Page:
How Common are Inverted Nipples

How Common are Inverted NipplesBreastfeeding with inverted nipples can add an extra layer to your role as a lactating mom. Latch, positioning and gauging your baby’s milk intake through dirty diapers and steady growth become even more important. Plus, you may have to employ techniques to draw out your nipple for successful breastfeeding.

Just how common are inverted nipples anyways? And how do you breastfeed with inverted nipples?  Here’s what you need to know:

What are Inverted Nipples?

Both flat and inverted nipples do not protrude even when you pinch the areola an inch behind the nipple. Flat nipples remain even with the areola while inverted nipples retract inwards. Inverted nipples can range from slightly inverted or moderately inverted, to severely inverted. They are caused by adhesions that bind skin to the tissue beneath the nipple.

Causes of Inverted Nipples

Most women with flat or inverted nipples are born with them but sometimes the condition develops during puberty.

How Common are Inverted Nipples?

Inverted nipples are really not that uncommon and may only present on one breast. Up to a third of women have some level of inversion but only around 10% of women have them by the time they breastfeed. That’s because the adhesions causing inversion loosen as skin stretches during pregnancy. Inverted nipples are also less common with each additional pregnancy.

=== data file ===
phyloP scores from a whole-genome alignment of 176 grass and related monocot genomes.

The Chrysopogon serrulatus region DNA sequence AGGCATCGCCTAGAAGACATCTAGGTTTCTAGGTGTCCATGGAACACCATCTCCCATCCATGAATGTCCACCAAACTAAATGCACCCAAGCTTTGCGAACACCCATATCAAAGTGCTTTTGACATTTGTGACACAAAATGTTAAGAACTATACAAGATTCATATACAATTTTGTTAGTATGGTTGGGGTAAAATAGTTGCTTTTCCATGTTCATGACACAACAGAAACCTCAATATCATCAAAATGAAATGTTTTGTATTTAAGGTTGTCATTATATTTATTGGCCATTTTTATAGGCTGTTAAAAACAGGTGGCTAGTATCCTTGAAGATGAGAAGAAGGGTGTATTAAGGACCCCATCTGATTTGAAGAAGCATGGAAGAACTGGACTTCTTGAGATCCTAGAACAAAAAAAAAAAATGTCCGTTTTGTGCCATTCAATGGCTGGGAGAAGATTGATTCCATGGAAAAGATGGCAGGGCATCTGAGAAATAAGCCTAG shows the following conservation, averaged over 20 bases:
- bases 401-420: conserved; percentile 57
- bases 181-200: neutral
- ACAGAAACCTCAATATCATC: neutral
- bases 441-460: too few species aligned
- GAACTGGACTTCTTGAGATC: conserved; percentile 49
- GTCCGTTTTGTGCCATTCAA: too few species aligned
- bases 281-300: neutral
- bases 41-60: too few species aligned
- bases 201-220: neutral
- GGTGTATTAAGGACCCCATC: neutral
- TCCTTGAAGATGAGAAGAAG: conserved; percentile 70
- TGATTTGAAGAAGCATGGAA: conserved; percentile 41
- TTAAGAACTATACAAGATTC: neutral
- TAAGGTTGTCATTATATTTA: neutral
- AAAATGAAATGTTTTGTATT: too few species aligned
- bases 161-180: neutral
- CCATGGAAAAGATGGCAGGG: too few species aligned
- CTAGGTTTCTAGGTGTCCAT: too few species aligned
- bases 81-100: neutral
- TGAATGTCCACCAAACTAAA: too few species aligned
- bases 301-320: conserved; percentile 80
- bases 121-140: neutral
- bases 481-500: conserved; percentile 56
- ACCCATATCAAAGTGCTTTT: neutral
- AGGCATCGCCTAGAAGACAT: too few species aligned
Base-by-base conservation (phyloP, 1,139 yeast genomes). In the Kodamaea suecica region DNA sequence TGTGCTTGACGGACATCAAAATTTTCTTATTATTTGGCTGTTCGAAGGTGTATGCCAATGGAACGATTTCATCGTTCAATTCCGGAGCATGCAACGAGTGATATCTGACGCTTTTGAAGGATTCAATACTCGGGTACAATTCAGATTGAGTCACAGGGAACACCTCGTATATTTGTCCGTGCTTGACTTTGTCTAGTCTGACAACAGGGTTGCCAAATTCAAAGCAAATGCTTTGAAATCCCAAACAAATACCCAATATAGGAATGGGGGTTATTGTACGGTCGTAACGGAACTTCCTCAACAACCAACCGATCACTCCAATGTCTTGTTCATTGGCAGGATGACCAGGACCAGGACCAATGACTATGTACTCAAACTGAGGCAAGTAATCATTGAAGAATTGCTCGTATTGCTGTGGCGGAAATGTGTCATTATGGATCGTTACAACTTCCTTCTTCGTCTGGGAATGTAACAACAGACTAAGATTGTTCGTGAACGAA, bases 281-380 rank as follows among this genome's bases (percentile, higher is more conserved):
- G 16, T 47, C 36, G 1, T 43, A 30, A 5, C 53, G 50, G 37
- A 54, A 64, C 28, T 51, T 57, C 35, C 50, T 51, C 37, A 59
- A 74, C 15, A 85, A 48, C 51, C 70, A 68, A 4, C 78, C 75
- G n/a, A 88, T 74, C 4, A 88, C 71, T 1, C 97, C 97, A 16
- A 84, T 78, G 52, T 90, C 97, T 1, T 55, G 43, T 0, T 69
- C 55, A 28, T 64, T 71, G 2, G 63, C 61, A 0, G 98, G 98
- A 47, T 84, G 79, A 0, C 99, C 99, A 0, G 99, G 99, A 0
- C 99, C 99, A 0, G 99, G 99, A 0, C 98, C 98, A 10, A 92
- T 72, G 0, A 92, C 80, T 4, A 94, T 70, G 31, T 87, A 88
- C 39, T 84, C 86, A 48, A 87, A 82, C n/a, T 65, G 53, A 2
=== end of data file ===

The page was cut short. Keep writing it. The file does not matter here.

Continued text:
Breastfeeding with Inverted Nipples

Proper latch is essential for successful breastfeeding regardless of whether your nipples are innies or outies. And proper latch means your baby is taking most of the areola in her mouth. That’s far more than just the nipples. As La Leche League points out “it’s called BREATfeeding not NIPPLEfeeding.”

Flat and slightly inverted nipples usually do not cause any problems while breastfeeding if your baby has proper latch. Moderate to severe inverted nipples can be more challenging because you may need to stimulate your nipple to draw it out before feedings.

Strategies for Breastfeeding with Inverted Nipples

If you notice you have flat or inverted nipples during pregnancy or early motherhood, you can use the Hoffman Technique to try to loosen the adhesions. Put your thumbs at the base of the nipple and push against your breast while pulling your thumbs away from each other. This should help stretch the attachments underneath. Work up to doing this five times daily.

Once your baby arrives, you will need quicker strategies to make feedings easier. Nipple stimulation, pulling back your breast tissue temporarily, or using a breast pump before feedings can help. A nipple shield may support better latch when your baby can’t get to the nipple itself. The suckling will draw out the milk through tiny holes in the nipple shield. Also, breastfeeding often will naturally help loosen the adhesions under your nipples.

Seek Help for Breastfeeding with Flat or Inverted Nipples

If you’re struggling while breastfeeding with inverted nipples, seek help from a lactation consultant. She can assist in finding techniques that will work best for your situation. Your lactation consultant will also work on practical ways to ensure your baby stays calm and well-fed as you navigate this challenge.

The most important aspect of breastfeeding with inverted nipples is ensuring your baby is getting enough breast milk. The best gage for that is monitoring wet and dirty diapers and watching for steady growth.

Sources: La Leche League, Breastfeeding Basics and Self